Mission QX MkII Seven Speaker Range Revealed
Mission hopes to have worked its magic once more with its QX MkII Series speaker range, offering a step-up from the Cambridgeshire-based brand's entry-level LX MkII line.
Mission's QX MkII Series speaker range includes six passive models – two standmount speakers, three floorstanders and a centre speaker – plus a new active subwoofer bolstering the low-end, especially for home cinema fans.
Following in the footsteps of the original QX series, which we met at The Bristol Hi-Fi Show in 2019, the MkII models are touted as a “step-up” from the firm's entry-level LX range, which got their MkII make-over this time last year.
Mission QX MkII Optimisation
At first blush, the QX MkII look pretty much like their predecessors, thanks to their similar sizing and aesthetics. However, Mission says they've thrown all manner of tech, including computers and lasers, as well as listening tests, to eke out as much performance from the QX MkII as possible.
Moreover, Misson has clamped a newly designed aluminium plate on the top and bottom of the speakers for extra rigidity.
QX MkII Drivers
The new range also benefits from the company's latest iteration of its DiaDrive bass/mid drivers. The drivers are made from an improved material with long acrylic fibres. Also, a high-strength ferrite magnet ensures that the magnetic field is directed precisely within the area of voice coil excursion. This should all add up to improved timing, clearer midrange performance and excellent transient response.
The original QX range introduced Mission's 'comb tooth' indents, designed to scatter sound reflections from the cone and provide a purer delivery. In addition, Mission has added tapered indentations to the serrated scatterers with the aim of producing an even smoother frequency response.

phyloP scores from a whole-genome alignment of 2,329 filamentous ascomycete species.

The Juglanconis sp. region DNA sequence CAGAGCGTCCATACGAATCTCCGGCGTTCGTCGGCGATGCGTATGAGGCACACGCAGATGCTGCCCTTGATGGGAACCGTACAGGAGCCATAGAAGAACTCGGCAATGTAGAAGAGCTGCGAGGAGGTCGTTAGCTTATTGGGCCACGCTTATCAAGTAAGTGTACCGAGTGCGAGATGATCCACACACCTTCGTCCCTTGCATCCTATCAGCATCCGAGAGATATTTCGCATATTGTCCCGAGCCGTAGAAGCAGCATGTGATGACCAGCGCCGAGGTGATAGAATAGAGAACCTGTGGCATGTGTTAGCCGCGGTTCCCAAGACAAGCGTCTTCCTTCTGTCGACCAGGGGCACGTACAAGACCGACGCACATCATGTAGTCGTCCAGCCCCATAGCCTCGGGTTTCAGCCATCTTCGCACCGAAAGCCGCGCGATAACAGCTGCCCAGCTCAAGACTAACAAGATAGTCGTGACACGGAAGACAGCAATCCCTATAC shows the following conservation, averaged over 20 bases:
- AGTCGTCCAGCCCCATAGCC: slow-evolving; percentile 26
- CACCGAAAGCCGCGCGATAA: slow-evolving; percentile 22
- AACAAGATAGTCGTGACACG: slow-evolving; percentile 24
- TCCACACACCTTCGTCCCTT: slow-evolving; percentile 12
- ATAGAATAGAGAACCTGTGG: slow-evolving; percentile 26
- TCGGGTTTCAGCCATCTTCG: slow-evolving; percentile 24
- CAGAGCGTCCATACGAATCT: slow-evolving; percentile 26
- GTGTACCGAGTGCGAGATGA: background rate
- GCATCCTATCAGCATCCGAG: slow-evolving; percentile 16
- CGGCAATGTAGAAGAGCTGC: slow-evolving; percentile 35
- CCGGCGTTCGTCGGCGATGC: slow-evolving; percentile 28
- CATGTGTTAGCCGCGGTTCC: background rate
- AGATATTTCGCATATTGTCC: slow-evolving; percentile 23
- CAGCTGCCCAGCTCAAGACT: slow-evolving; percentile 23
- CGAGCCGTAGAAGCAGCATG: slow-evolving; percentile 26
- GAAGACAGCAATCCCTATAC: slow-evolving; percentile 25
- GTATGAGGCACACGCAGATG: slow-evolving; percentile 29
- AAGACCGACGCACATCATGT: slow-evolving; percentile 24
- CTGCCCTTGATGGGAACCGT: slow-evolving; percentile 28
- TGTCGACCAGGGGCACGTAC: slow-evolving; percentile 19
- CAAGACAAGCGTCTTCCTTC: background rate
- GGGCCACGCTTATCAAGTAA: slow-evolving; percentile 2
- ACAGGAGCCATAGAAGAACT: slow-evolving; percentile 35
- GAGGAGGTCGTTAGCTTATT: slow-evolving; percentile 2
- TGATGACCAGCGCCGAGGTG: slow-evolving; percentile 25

The Mission QX MkII Ring Dome treble unit features a textile dome with a fixed centre with a voice coil attached part way down the dome. This forms the dome into two rings with the voice coil in the centre, apparently enabling it to drive the dome more accurately and efficiently. We're told that the result is lower distortion and superior performance at frequencies well in excess of 20kHz.
Naturally, a decent crossover has to send the correct frequencies to the proper drivers. Mission's IDG configuration is said to ensure that the path lengths from bass/mid and treble units are partially equalised by the time the transients from each driver arrive at your ears.
We're told months of testing was undertaken to deliver crossover networks to complement the QX Series' driver configurations resulting in seamless integration between the drive units so that the speaker behaves as a single, coherent music-making system, says the manufacturer.
The range-topping, three-way floorstanding QX-5 MkII (above) sports a stated frequency response of 32Hz-24kHz (+/-3dB) and a 90dB sensitivity (2.83v @ 1m). While the larger two-way standmount, the QX-2 MkII (below), boasts respective vital statistics of 44Hz-24kHz and 88dB.
Mission QX MkII Subwoofer
Finally, the QX Series is awarded with an active subwoofer. Furthermore, the QX-12SUB MkII promises to add impact to movies and music within its claimed 35-120Hz area of expertise thanks to its “special pulp fibre formulation” 12-inch bass cone and 300W Class D amplifier. All of this is housed in a ported, rigidly braced enclosure.
A pair of QX-1 MkII or QX-2 MkII standmounts in UK cost £299 and £399, respectively. The floorstanders range from £799 per pair for the QX-3 MkII to £899 for a couple QX-4 MkII, with the QX-5 MkII commanding £1099 per pair. The QX-C MkII centre speaker is £349, and the QX-12SUB MkII active subwoofer is £499. Asian pricings has yet to be announced by the company.
All seven Mission QX MkII models are available from September in a choice of matte Lux Black, Lux White, or walnut wood veneer.
StereoNET’s resident rock star, bass player, and gadget junkie. His passion for gadgets and Hi-Fi is second only to being a touring musician.
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